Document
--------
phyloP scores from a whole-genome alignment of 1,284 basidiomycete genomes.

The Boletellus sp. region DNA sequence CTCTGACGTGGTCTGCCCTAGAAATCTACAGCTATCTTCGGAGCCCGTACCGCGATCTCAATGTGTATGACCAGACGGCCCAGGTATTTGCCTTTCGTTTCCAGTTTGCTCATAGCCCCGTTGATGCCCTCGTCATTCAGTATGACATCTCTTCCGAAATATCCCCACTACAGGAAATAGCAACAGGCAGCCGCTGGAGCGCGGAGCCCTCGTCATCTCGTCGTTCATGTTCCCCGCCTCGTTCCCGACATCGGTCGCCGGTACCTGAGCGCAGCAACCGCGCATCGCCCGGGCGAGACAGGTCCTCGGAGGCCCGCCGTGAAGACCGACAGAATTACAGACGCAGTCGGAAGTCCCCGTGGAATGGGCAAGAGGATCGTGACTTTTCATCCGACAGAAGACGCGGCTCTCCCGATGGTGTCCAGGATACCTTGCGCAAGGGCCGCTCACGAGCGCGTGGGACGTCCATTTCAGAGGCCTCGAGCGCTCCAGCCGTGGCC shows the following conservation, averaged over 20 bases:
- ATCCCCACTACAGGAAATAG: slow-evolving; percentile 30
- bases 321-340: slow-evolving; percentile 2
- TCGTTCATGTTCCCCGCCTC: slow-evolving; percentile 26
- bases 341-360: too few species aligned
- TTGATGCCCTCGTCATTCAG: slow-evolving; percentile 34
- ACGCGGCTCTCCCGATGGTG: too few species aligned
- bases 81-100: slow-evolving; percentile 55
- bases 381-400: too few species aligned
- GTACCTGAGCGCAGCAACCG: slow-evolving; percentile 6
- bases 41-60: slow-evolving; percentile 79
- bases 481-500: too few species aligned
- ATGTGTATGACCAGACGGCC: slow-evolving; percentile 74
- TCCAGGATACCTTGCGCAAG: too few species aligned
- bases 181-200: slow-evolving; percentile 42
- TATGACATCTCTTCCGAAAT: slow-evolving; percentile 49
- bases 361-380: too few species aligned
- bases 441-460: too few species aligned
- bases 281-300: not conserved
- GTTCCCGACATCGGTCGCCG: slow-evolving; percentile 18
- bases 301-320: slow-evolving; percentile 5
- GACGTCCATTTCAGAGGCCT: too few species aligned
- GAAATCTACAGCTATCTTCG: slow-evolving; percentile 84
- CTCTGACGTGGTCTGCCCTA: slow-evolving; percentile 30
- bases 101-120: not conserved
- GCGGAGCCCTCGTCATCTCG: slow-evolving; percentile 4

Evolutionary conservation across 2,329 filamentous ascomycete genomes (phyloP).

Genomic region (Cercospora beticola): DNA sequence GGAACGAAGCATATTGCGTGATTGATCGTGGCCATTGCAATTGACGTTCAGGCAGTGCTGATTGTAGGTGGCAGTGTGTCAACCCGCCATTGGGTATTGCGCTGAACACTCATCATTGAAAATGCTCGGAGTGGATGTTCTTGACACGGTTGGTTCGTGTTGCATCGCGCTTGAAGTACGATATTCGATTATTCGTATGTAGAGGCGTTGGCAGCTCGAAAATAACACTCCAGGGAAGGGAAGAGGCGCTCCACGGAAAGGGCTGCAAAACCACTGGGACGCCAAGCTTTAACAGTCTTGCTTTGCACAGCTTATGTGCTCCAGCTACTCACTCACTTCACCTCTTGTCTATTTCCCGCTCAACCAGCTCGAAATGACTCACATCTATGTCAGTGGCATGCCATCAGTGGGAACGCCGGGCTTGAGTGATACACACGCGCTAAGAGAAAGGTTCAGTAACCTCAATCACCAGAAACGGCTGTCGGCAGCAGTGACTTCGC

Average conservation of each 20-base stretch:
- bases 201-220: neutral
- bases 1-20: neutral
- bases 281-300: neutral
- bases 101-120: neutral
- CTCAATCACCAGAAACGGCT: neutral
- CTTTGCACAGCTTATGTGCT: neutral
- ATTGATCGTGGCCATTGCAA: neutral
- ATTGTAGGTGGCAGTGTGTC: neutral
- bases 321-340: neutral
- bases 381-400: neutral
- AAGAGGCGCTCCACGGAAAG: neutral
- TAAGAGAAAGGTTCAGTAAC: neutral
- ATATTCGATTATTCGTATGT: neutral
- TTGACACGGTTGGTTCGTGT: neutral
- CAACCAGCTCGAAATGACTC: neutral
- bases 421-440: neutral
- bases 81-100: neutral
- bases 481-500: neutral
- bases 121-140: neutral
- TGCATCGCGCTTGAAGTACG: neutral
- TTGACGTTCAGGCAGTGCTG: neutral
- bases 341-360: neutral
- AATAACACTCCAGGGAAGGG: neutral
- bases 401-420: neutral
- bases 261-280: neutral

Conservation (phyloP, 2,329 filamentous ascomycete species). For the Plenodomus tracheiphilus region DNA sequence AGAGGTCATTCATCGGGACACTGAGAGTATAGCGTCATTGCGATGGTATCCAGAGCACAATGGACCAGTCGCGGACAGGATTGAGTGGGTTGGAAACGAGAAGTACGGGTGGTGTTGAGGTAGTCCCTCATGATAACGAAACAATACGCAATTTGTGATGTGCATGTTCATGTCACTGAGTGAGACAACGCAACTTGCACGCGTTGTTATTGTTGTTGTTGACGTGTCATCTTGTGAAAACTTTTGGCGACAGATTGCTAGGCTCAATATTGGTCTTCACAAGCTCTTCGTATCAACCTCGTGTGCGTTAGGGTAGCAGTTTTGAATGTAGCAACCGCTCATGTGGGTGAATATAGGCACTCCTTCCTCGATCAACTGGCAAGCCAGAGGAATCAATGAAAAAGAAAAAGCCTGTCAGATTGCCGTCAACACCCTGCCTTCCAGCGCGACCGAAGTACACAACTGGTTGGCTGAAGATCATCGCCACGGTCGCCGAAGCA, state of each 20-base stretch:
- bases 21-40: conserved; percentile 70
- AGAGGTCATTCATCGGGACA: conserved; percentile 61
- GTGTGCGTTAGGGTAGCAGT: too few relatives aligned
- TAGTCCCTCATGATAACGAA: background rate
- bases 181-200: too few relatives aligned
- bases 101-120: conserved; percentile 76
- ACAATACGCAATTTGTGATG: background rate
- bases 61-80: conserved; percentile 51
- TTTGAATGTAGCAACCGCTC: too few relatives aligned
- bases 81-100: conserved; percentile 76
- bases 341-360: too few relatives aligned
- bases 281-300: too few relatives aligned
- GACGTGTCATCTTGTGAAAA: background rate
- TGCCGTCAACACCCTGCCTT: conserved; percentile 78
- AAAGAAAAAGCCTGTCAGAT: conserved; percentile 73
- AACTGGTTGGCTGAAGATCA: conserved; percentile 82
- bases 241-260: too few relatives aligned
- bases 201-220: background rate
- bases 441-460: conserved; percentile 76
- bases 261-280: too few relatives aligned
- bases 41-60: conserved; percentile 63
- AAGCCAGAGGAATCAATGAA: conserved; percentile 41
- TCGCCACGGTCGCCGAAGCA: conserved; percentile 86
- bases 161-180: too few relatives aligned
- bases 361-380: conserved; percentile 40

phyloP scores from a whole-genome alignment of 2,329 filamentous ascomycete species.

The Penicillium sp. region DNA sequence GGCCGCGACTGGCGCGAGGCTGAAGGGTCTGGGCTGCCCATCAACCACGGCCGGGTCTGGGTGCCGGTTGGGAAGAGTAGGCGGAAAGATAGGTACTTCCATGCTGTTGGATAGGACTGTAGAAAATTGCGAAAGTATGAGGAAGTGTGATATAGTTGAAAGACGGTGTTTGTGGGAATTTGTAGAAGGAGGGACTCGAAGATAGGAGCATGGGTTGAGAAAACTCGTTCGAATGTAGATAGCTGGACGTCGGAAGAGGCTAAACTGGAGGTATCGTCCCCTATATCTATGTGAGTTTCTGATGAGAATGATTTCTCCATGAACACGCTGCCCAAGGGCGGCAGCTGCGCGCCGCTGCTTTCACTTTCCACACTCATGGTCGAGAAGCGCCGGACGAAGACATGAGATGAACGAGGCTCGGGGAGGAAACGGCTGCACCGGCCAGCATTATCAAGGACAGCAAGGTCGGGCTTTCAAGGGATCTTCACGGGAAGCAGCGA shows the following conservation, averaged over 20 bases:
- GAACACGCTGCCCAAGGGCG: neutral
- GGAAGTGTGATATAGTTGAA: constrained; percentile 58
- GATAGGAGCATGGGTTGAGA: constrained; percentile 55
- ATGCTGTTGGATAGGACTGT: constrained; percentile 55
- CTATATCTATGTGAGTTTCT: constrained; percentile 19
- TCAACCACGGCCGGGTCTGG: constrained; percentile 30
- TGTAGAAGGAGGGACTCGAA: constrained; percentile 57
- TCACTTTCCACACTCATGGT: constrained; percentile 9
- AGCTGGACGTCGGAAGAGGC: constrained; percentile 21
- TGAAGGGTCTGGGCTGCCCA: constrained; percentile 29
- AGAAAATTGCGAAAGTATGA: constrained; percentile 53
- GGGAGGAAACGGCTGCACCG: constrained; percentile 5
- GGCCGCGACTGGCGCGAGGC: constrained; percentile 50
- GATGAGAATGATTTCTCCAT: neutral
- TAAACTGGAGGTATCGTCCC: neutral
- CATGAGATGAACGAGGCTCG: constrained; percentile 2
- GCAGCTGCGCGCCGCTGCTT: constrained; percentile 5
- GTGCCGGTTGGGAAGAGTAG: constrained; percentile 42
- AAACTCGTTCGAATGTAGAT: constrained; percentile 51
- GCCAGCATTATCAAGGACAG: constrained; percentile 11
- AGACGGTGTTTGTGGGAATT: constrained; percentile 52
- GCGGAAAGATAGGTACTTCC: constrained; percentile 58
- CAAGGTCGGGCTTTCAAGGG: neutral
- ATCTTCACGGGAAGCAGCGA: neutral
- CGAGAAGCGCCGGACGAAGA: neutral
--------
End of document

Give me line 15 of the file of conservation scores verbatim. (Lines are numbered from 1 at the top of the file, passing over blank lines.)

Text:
- TCCAGGATACCTTGCGCAAG: too few species aligned